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Having a miscarriage: 3 things you should know

Pregnancy loss is more common than you think—and it’s not your fault.

by Colleen Denny, MD

No matter who you are or how you feel about being pregnant, it can be scary to hear a health care provider say, “You’re having a miscarriage.” Miscarriage is an old word used to describe the loss of a pregnancy. It can sound almost like you did something wrong ("mis"), but actually miscarriages are very common and rarely have anything to do with how you “carried” the pregnancy.

Finding out you had a miscarriage

There are a couple of different ways you might find out about a miscarriage. Sometimes you have cramping or bleeding; sometimes you have no symptoms at all and find out during an ultrasound. Almost all miscarriages happen pretty early, in pregnancies less than 12 weeks along. Miscarriages can happen when a pregnancy is very wanted, not wanted at all, or somewhere in the middle. They can even happen before you know you’re pregnant.

No matter how you found out about the miscarriage or how you felt about the pregnancy, it’s common to feel a mix of emotions. People having miscarriages describe feeling sad, guilty, relieved, angry, and everything in between—and all of those feelings are totally normal.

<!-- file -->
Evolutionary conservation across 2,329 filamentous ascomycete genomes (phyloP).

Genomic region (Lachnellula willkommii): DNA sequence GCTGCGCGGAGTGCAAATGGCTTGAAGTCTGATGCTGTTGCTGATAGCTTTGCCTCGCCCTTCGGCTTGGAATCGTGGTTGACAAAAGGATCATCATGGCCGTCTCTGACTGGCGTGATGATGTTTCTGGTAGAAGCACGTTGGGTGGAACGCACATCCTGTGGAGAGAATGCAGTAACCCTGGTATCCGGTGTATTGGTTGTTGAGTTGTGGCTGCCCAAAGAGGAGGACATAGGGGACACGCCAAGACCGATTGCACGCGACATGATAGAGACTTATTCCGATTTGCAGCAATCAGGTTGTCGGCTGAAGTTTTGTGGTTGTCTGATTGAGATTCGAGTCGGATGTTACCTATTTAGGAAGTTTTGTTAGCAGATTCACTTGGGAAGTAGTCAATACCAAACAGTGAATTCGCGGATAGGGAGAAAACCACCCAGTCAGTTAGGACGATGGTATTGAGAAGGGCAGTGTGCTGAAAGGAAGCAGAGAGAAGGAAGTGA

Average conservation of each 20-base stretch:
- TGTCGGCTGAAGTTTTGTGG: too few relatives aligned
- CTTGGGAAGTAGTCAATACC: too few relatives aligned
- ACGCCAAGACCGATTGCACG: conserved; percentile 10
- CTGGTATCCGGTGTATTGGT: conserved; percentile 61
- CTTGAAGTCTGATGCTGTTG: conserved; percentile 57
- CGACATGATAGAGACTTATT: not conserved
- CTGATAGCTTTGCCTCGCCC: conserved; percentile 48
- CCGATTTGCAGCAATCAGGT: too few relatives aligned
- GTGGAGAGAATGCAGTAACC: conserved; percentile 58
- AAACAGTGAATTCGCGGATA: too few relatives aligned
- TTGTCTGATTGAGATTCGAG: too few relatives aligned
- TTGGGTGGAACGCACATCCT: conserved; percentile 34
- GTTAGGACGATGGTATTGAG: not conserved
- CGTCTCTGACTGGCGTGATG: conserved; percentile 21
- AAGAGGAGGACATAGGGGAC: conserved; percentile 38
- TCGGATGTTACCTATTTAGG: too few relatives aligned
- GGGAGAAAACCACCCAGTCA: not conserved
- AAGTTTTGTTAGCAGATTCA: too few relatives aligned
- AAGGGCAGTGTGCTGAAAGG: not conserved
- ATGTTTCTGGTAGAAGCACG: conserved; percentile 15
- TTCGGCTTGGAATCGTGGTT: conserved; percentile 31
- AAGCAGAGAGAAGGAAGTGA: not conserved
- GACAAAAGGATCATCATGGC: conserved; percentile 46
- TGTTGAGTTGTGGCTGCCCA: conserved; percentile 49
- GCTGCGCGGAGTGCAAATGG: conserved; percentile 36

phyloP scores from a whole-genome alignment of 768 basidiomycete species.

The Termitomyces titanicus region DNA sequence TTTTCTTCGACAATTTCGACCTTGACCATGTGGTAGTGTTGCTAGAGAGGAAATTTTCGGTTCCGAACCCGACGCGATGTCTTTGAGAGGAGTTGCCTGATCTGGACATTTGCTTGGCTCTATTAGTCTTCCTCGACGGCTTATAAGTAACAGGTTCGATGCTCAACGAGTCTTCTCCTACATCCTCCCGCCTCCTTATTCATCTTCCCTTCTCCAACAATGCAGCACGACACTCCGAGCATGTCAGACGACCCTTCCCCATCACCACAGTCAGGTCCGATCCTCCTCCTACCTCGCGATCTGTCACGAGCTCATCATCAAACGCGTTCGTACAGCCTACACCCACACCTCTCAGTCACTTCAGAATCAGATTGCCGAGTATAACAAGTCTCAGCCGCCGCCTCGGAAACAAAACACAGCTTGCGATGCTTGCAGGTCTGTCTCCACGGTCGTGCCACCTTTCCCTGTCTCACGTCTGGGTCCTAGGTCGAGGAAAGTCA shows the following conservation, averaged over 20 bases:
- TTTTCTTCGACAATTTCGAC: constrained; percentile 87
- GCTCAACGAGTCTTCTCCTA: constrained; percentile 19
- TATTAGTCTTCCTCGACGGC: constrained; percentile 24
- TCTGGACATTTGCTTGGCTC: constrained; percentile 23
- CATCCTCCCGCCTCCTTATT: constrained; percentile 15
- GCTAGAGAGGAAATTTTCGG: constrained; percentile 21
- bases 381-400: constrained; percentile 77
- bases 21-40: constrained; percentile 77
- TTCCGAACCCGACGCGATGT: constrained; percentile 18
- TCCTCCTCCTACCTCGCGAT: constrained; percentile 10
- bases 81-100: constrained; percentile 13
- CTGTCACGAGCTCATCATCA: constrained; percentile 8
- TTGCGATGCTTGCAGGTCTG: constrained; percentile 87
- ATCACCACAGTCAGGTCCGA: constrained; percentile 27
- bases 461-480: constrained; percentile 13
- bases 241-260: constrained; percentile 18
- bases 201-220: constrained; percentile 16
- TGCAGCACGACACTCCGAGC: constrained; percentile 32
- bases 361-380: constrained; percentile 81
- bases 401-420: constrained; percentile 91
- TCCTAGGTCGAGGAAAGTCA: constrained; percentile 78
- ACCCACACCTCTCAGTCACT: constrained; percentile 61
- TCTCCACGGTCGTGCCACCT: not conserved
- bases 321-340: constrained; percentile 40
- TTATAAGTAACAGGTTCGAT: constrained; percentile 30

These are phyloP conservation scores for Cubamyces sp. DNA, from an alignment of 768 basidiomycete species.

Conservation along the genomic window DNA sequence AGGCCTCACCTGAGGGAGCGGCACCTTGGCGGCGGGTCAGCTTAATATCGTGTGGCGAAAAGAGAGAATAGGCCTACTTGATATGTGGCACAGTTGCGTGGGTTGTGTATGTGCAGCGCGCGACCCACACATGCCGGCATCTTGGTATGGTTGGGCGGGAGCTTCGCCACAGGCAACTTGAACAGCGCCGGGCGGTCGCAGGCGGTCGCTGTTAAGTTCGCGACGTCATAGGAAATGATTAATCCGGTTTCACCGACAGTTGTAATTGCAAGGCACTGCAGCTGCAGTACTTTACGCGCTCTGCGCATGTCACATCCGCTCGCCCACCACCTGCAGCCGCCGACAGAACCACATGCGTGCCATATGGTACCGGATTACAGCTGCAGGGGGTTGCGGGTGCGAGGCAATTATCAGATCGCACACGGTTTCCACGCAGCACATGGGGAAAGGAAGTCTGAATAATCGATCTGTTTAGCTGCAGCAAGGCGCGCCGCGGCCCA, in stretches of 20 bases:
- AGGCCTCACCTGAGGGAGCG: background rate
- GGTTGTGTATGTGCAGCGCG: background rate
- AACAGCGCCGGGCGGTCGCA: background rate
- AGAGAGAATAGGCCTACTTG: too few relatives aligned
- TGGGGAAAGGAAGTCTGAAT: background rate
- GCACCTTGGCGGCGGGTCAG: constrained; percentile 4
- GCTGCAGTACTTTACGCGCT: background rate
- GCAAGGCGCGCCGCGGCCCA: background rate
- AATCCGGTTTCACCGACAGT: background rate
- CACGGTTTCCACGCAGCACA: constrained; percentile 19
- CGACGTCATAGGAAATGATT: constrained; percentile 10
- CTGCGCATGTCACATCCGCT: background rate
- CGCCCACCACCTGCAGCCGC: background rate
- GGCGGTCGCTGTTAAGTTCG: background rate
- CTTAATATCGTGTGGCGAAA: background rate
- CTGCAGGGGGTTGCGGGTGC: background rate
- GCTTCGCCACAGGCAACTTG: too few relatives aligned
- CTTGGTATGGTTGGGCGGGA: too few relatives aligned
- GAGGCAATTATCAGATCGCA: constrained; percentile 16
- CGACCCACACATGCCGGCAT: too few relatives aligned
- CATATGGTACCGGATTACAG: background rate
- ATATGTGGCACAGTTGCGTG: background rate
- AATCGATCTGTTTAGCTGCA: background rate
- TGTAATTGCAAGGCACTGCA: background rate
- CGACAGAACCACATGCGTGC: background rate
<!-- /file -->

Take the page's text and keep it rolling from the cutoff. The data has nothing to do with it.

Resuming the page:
3 things about miscarriage you need to know

As you’re talking with your provider, wondering why this miscarriage happened or what happens next, here are three very important things to keep in mind.

1. It is NOT your fault.

Miscarriages happen for different reasons, but most happen because of abnormal genes in the pregnancy itself. The egg and sperm might have joined together in the wrong way, or they just didn’t have the right information to keep growing normally. It’s nobody’s fault—it’s just something unique to this particular pregnancy. (Miscarriages do happen more often for people with serious health problems like diabetes and clotting problems, but these are pretty rare causes.)

You know what doesn’t cause miscarriages? Forgetting to take a prenatal vitamin, eating spicy food, going running, having a glass of wine or coffee, feeling stressed out, lifting something heavy, or other reasonable, everyday-life things. While many people worry that these things cause miscarriage, the truth is that miscarriage is rarely caused by something you did or didn’t do—it’s much more likely something that wasn’t working right in the pregnancy itself.

2. Miscarriages are really, really common.